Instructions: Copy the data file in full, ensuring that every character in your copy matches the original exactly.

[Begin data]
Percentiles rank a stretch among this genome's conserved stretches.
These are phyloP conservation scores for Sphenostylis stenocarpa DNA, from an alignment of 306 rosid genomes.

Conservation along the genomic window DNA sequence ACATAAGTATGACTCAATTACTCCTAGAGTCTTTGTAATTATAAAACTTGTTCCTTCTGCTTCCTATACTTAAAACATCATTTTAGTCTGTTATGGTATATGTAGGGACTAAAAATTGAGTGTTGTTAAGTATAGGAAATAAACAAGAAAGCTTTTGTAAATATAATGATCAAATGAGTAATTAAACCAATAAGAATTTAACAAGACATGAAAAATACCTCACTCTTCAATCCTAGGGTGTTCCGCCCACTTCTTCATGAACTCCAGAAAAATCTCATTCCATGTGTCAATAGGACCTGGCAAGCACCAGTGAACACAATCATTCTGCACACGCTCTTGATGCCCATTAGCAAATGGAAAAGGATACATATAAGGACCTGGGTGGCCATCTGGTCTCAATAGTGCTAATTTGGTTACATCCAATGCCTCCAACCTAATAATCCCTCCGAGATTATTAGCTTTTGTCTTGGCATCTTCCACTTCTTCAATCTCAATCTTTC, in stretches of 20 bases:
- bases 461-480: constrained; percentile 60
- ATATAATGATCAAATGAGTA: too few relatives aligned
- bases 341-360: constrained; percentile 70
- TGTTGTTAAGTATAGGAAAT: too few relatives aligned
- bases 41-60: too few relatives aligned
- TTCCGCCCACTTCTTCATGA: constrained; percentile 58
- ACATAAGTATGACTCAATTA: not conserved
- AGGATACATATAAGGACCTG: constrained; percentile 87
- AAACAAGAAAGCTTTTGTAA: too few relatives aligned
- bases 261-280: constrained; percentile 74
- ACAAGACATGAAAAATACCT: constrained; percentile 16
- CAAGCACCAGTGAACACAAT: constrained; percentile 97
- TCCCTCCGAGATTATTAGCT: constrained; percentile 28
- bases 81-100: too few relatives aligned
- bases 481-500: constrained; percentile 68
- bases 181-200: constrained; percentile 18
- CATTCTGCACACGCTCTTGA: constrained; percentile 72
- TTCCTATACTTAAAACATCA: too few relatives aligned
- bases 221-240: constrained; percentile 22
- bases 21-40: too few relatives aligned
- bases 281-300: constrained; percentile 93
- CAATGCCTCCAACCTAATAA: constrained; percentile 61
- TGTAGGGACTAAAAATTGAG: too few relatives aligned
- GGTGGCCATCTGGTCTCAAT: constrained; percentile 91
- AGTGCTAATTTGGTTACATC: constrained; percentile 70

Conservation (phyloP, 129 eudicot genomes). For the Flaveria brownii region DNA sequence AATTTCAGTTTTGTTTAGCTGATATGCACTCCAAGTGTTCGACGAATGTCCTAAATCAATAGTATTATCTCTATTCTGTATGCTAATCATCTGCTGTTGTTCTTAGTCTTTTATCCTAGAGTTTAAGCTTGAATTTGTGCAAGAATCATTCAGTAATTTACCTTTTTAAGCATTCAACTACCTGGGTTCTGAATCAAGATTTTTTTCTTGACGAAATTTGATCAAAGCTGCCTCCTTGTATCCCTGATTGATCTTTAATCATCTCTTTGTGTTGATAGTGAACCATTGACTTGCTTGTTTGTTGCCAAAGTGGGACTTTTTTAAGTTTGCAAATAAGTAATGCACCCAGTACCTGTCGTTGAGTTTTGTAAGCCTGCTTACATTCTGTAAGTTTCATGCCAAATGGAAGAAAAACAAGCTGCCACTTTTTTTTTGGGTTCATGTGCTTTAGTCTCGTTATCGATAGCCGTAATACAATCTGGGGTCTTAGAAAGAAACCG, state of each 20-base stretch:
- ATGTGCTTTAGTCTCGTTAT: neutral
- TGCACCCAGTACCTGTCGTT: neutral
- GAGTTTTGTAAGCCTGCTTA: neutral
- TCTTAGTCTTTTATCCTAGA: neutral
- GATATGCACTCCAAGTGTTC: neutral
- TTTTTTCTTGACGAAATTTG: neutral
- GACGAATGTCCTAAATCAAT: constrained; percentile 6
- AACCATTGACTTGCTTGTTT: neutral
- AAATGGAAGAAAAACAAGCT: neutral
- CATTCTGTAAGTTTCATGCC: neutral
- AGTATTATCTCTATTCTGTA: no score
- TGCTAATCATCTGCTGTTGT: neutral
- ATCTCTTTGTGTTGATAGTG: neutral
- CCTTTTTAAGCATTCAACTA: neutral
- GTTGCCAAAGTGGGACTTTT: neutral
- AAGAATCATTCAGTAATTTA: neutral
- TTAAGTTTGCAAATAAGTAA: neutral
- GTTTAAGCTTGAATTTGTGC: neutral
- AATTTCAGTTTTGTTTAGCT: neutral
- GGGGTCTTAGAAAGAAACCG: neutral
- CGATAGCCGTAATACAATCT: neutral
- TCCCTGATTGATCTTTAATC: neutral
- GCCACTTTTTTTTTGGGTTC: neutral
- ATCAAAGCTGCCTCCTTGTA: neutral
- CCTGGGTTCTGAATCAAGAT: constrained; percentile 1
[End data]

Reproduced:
Percentiles rank a stretch among this genome's conserved stretches.
These are phyloP conservation scores for Sphenostylis stenocarpa DNA, from an alignment of 306 rosid genomes.

Conservation along the genomic window DNA sequence ACATAAGTATGACTCAATTACTCCTAGAGTCTTTGTAATTATAAAACTTGTTCCTTCTGCTTCCTATACTTAAAACATCATTTTAGTCTGTTATGGTATATGTAGGGACTAAAAATTGAGTGTTGTTAAGTATAGGAAATAAACAAGAAAGCTTTTGTAAATATAATGATCAAATGAGTAATTAAACCAATAAGAATTTAACAAGACATGAAAAATACCTCACTCTTCAATCCTAGGGTGTTCCGCCCACTTCTTCATGAACTCCAGAAAAATCTCATTCCATGTGTCAATAGGACCTGGCAAGCACCAGTGAACACAATCATTCTGCACACGCTCTTGATGCCCATTAGCAAATGGAAAAGGATACATATAAGGACCTGGGTGGCCATCTGGTCTCAATAGTGCTAATTTGGTTACATCCAATGCCTCCAACCTAATAATCCCTCCGAGATTATTAGCTTTTGTCTTGGCATCTTCCACTTCTTCAATCTCAATCTTTC, in stretches of 20 bases:
- bases 461-480: constrained; percentile 60
- ATATAATGATCAAATGAGTA: too few relatives aligned
- bases 341-360: constrained; percentile 70
- TGTTGTTAAGTATAGGAAAT: too few relatives aligned
- bases 41-60: too few relatives aligned
- TTCCGCCCACTTCTTCATGA: constrained; percentile 58
- ACATAAGTATGACTCAATTA: not conserved
- AGGATACATATAAGGACCTG: constrained; percentile 87
- AAACAAGAAAGCTTTTGTAA: too few relatives aligned
- bases 261-280: constrained; percentile 74
- ACAAGACATGAAAAATACCT: constrained; percentile 16
- CAAGCACCAGTGAACACAAT: constrained; percentile 97
- TCCCTCCGAGATTATTAGCT: constrained; percentile 28
- bases 81-100: too few relatives aligned
- bases 481-500: constrained; percentile 68
- bases 181-200: constrained; percentile 18
- CATTCTGCACACGCTCTTGA: constrained; percentile 72
- TTCCTATACTTAAAACATCA: too few relatives aligned
- bases 221-240: constrained; percentile 22
- bases 21-40: too few relatives aligned
- bases 281-300: constrained; percentile 93
- CAATGCCTCCAACCTAATAA: constrained; percentile 61
- TGTAGGGACTAAAAATTGAG: too few relatives aligned
- GGTGGCCATCTGGTCTCAAT: constrained; percentile 91
- AGTGCTAATTTGGTTACATC: constrained; percentile 70

Conservation (phyloP, 129 eudicot genomes). For the Flaveria brownii region DNA sequence AATTTCAGTTTTGTTTAGCTGATATGCACTCCAAGTGTTCGACGAATGTCCTAAATCAATAGTATTATCTCTATTCTGTATGCTAATCATCTGCTGTTGTTCTTAGTCTTTTATCCTAGAGTTTAAGCTTGAATTTGTGCAAGAATCATTCAGTAATTTACCTTTTTAAGCATTCAACTACCTGGGTTCTGAATCAAGATTTTTTTCTTGACGAAATTTGATCAAAGCTGCCTCCTTGTATCCCTGATTGATCTTTAATCATCTCTTTGTGTTGATAGTGAACCATTGACTTGCTTGTTTGTTGCCAAAGTGGGACTTTTTTAAGTTTGCAAATAAGTAATGCACCCAGTACCTGTCGTTGAGTTTTGTAAGCCTGCTTACATTCTGTAAGTTTCATGCCAAATGGAAGAAAAACAAGCTGCCACTTTTTTTTTGGGTTCATGTGCTTTAGTCTCGTTATCGATAGCCGTAATACAATCTGGGGTCTTAGAAAGAAACCG, state of each 20-base stretch:
- ATGTGCTTTAGTCTCGTTAT: neutral
- TGCACCCAGTACCTGTCGTT: neutral
- GAGTTTTGTAAGCCTGCTTA: neutral
- TCTTAGTCTTTTATCCTAGA: neutral
- GATATGCACTCCAAGTGTTC: neutral
- TTTTTTCTTGACGAAATTTG: neutral
- GACGAATGTCCTAAATCAAT: constrained; percentile 6
- AACCATTGACTTGCTTGTTT: neutral
- AAATGGAAGAAAAACAAGCT: neutral
- CATTCTGTAAGTTTCATGCC: neutral
- AGTATTATCTCTATTCTGTA: no score
- TGCTAATCATCTGCTGTTGT: neutral
- ATCTCTTTGTGTTGATAGTG: neutral
- CCTTTTTAAGCATTCAACTA: neutral
- GTTGCCAAAGTGGGACTTTT: neutral
- AAGAATCATTCAGTAATTTA: neutral
- TTAAGTTTGCAAATAAGTAA: neutral
- GTTTAAGCTTGAATTTGTGC: neutral
- AATTTCAGTTTTGTTTAGCT: neutral
- GGGGTCTTAGAAAGAAACCG: neutral
- CGATAGCCGTAATACAATCT: neutral
- TCCCTGATTGATCTTTAATC: neutral
- GCCACTTTTTTTTTGGGTTC: neutral
- ATCAAAGCTGCCTCCTTGTA: neutral
- CCTGGGTTCTGAATCAAGAT: constrained; percentile 1